I'd like to introduce you to Kara Western. Kara currently works for a design agency in Portland focusing primarily on improving healthcare systems and/or devices. She spends a lot of time talking to people and trying to understand their needs, frustrations, and motivations. Kara was a student in the first cohort of the MA I designed and led. From day one I learned from her subtle and bold style of leadership and I am in constant admiration of how she shares her experiences of being part of the LGBT community. Here's what she has to say...
What's the biggest lesson you've learned over the last year?
Being a designer doesn’t mean you have to make things look pretty. Before starting at Hyper Island, just over a year ago, when I heard the word “designer” I always thought that meant you either made clothes or you made things look pretty….neither of which I’m good at. Therefore, there was NO WAY I could EVER be a designer. However, after six very intense months at Hyper Island that changed. I realised that being a designer can mean a lot of things and is not limited to only the look and feel of something. There’s so much more than making things look pretty. You have to understand what people need and how to make things usable, which comes from doing a lot of research and turning those findings into a solution.
What is your burning question of the moment?
How can we get healthcare institutions to better understand the value of investing in a better patient experience?
I’m incredibly passionate about creating better healthcare experience for people. I’ve watched parents spend hours scheduling appointments, wandering hospital floors trying to find their next appointment, worrying about insurance coverage rather than spending time with their incredibly sick child and kids getting hospitalised because after a day of poking, prodding and testing because they are so fragile that this wipes them out and they’re not stable enough to go home. I’ve seen work from the King’s Fund and Helix in the UK creating some great solutions. However, in the US it’s hard to get institutions to fund it and get the buy-in from the right stakeholders within the hospital because of how the system is created. The US healthcare system is a fee for service system rather than government funded. This means if patients aren’t coming in as frequently or spending less time in the hospital because they are in a room with a window view (which has been shown to decrease hospital stays) then the hospital isn’t making money. Therefore, why would the hospital invest money in making a better patient experience where patients spend time in the hospital, which means the hospital is making less money. This makes focusing on the patient experience challenging because nobody wants to fund it.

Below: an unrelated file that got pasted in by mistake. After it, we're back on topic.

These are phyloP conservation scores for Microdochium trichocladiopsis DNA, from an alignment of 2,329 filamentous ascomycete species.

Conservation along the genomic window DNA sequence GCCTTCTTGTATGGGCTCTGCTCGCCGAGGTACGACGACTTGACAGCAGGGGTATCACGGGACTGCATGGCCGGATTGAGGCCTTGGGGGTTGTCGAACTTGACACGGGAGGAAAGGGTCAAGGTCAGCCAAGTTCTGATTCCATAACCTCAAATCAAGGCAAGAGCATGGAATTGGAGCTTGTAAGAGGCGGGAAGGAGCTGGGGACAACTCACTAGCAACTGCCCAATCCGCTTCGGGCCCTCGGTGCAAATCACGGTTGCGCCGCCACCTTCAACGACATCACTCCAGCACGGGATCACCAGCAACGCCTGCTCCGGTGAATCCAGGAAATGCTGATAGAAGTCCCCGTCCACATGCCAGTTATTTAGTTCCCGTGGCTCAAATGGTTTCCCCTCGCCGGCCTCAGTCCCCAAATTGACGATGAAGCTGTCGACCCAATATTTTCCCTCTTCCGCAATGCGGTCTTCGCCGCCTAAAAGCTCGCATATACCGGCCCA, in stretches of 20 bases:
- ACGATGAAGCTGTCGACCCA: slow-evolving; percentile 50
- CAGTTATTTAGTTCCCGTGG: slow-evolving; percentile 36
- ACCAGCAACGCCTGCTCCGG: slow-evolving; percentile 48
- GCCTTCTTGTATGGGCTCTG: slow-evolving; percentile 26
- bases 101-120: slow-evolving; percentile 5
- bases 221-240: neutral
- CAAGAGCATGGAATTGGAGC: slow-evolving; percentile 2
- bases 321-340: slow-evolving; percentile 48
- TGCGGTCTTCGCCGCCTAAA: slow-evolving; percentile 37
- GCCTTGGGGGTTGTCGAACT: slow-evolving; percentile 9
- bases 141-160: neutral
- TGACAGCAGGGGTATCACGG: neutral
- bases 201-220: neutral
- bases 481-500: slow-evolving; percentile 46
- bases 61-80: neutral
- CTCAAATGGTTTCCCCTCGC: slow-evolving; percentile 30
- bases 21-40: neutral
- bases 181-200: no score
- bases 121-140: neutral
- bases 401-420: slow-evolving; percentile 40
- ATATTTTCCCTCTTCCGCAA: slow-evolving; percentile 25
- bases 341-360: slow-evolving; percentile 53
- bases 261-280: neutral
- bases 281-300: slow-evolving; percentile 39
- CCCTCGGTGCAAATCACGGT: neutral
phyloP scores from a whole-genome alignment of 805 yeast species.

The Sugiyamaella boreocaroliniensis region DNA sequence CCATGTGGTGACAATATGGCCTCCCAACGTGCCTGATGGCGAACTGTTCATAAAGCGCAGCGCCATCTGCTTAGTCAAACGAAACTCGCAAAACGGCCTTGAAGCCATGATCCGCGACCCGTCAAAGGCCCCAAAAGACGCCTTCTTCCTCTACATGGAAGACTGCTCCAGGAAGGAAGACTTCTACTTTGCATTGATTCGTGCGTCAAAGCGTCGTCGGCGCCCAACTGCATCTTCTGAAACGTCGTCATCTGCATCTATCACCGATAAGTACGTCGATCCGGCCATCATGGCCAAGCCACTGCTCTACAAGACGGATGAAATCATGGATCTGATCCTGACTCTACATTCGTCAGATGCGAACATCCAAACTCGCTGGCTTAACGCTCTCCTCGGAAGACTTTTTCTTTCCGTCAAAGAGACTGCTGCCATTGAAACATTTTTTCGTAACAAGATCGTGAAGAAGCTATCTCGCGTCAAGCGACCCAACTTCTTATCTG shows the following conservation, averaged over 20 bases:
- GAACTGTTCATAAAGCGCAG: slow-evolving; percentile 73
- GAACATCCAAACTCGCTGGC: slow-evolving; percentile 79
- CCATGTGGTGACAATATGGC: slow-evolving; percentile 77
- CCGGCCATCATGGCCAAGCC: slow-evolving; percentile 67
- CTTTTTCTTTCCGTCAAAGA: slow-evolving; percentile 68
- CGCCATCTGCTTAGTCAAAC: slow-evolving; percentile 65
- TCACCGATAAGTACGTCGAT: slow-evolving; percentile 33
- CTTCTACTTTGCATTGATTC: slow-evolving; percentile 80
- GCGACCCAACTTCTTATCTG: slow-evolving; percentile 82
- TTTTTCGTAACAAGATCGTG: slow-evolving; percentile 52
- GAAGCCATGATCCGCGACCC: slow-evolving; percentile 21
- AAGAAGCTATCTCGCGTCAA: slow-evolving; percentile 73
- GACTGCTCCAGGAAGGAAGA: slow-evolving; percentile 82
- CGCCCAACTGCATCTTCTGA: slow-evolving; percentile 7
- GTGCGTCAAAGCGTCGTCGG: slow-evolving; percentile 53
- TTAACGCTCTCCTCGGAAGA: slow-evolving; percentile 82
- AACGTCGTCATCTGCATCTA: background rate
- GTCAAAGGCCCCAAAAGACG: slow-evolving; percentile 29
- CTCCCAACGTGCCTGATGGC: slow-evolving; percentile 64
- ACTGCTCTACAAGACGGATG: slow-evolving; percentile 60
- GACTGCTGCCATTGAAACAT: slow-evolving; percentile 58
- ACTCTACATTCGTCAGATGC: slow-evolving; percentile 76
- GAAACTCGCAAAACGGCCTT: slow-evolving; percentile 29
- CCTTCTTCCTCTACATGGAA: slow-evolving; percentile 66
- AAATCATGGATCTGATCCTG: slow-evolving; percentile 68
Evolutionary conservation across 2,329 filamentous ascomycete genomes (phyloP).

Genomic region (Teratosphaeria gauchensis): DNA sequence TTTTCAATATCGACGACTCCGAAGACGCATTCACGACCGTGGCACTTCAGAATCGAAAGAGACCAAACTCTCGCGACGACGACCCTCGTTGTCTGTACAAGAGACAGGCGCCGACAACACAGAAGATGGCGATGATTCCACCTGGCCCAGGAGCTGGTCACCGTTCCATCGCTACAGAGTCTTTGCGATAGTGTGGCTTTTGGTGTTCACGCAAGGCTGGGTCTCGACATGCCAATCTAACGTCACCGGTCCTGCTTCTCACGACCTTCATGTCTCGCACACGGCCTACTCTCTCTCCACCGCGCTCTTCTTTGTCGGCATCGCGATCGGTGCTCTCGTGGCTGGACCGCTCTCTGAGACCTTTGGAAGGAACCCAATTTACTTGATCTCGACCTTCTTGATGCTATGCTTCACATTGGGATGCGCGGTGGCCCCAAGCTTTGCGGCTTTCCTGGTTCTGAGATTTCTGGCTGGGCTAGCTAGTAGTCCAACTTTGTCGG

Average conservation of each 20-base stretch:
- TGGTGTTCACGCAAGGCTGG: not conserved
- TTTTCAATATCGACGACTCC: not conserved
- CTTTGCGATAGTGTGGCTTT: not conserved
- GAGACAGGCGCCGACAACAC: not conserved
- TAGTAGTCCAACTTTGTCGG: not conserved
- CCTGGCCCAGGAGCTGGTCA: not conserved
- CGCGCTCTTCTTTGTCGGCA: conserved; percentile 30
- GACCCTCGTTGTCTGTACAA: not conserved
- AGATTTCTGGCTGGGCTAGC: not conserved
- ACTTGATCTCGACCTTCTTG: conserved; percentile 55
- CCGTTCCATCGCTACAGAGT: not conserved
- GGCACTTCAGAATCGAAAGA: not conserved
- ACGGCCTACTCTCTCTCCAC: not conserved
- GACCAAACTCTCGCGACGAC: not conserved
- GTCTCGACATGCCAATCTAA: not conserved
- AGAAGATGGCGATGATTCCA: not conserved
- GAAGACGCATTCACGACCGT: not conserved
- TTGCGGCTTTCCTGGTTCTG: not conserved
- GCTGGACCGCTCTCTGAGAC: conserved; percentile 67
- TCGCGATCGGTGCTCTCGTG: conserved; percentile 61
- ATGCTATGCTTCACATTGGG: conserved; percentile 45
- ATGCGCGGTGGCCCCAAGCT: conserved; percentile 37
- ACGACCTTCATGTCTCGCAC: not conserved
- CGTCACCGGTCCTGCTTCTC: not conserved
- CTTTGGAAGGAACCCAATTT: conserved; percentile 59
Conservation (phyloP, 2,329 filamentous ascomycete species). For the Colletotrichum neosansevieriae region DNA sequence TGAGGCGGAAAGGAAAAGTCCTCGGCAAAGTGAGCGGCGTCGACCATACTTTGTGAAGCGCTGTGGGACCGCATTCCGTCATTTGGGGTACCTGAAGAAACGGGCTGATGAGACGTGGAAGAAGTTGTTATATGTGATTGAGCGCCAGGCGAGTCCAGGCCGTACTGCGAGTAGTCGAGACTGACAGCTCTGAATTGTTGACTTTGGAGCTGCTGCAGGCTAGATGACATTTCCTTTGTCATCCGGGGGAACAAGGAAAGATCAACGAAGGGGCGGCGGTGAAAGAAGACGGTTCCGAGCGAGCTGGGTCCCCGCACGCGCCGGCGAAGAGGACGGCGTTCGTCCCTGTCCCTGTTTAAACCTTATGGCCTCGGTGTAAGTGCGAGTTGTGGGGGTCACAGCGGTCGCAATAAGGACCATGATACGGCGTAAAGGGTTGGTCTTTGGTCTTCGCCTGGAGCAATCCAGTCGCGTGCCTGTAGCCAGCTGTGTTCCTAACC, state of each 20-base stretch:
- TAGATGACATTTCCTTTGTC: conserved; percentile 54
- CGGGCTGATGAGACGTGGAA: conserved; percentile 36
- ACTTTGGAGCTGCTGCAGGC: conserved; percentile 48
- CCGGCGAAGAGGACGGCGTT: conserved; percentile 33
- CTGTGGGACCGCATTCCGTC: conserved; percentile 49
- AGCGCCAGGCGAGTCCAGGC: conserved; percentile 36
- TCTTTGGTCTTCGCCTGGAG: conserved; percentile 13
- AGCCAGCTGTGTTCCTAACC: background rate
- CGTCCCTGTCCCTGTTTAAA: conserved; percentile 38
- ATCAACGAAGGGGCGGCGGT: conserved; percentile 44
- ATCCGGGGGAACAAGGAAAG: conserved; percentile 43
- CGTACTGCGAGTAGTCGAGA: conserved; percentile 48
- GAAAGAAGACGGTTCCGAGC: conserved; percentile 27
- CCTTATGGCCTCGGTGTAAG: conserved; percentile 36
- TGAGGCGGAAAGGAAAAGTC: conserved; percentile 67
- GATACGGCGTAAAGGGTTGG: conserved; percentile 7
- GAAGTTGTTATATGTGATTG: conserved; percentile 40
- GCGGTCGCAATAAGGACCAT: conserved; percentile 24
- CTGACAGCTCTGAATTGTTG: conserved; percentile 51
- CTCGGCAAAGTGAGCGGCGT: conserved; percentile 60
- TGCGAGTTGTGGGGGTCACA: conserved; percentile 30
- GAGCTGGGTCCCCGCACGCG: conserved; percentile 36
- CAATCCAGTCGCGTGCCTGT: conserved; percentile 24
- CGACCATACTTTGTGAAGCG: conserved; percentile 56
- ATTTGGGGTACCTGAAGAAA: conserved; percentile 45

What is the most inspiring thing you've seen, heard or read, in the last year?
Joyce Lee's, MD, MPH Ted X talk “Participatory Design and the “Making” of Health”. Her kids have life-threading food allergies and needed to provide easier to digest information for their caregivers on how to administer an Epipen and what foods her kids are allergic. The Epipen material was too complex to read and understand in an emergency and her kids allergies are quite complex. To solve this problem she had her kids make videos and draw the pictures and record the audio describing how to know if they can eat something and what to do if they are having an allergic reaction. I was surprised at how much more impactful the story was hearing a kid explaining and drawing then had an adult done it. It also helped me realise that the quality of drawings don’t matter it’s all about whether or not you can get your idea across, which is great because I’m not a great artist. It’s also inspired me to use my users voices when telling a story back to clients about what they said because that is more meaningful then me recanting what they said.
What's your one piece of advice to students out there?
Be curious, be bold, be outside of your comfort zone, be willing to invite someone out for a coffee (people love to talk about themselves and are usually pretty happy to talk to you). Flirt with companies…you are interviewing them as much as they are interviewing you. Don’t just apply for jobs ask someone at the company for a coffee and see if it feels right. You’ll be spending so much time with these people that you need to make sure it’s going to be a good fit. Talk to as many people within the organisation as you can. Try not to just accept a job because it’s a job. Find something you’re passionate about and make it better.
You can read the rest of the profiles here...